Cyberspace is generally conceived as a highly participatory environment that facilitates broad-based participation in the free marketplace of ideas. This paper considers the impact of the new media context upon the constitutional validity of laws regulating expressive content. Canadian jurisprudence regarding freedom of expression rights pursuant to the Canadian Charter of Rights and Freedoms are reviewed and contrasted with the American medium specific approach. It is argued that current Canadian jurisprudence indicates that the new media context should not alter the level of scrutiny in the Section 1 analysis. While the democratizing influence of cyberspace is laudable, new media must be considered in the context of Canadian society and Charter values. The constitutional validity of laws regulating the content of online expression must not be determined by technology at the expense of general social and constitutional principles.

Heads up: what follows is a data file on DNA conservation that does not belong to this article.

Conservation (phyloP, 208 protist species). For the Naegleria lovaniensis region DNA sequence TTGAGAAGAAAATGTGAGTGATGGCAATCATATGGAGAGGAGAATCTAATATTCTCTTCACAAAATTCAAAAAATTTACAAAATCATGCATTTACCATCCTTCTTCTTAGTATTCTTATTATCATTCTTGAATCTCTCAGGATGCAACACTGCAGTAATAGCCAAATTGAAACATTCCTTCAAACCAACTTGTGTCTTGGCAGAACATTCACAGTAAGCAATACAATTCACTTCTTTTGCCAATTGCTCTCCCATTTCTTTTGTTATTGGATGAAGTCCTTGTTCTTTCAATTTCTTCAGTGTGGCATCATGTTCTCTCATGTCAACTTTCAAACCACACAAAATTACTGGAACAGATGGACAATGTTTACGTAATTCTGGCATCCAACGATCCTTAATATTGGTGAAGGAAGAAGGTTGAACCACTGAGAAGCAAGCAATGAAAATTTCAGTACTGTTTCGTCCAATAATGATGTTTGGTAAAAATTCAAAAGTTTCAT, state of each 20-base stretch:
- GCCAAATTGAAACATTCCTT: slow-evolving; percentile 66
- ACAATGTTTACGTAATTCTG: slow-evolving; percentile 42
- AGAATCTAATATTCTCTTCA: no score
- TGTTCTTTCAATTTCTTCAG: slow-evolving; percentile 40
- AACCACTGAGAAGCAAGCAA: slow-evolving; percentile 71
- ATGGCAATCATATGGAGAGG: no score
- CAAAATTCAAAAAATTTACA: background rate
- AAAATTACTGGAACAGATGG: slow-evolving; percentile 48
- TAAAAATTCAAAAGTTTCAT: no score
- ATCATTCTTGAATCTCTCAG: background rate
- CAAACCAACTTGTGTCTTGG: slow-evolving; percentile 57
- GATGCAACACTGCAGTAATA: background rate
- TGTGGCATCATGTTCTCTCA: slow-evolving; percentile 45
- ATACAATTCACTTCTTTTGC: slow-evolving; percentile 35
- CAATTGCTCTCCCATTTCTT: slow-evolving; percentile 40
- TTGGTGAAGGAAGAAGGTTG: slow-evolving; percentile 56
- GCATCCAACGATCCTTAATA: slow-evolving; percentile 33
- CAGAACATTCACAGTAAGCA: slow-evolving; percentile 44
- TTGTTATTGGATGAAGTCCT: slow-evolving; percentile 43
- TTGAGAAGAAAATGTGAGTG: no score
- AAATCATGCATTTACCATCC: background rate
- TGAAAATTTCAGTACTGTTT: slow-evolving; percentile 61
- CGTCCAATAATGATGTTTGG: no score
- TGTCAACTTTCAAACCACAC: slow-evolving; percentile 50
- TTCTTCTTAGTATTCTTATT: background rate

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Robert Dawkins, "Online Liberty: Freedom of Expression in the Information Age" (2001) 10 Dal J Leg Stud 102.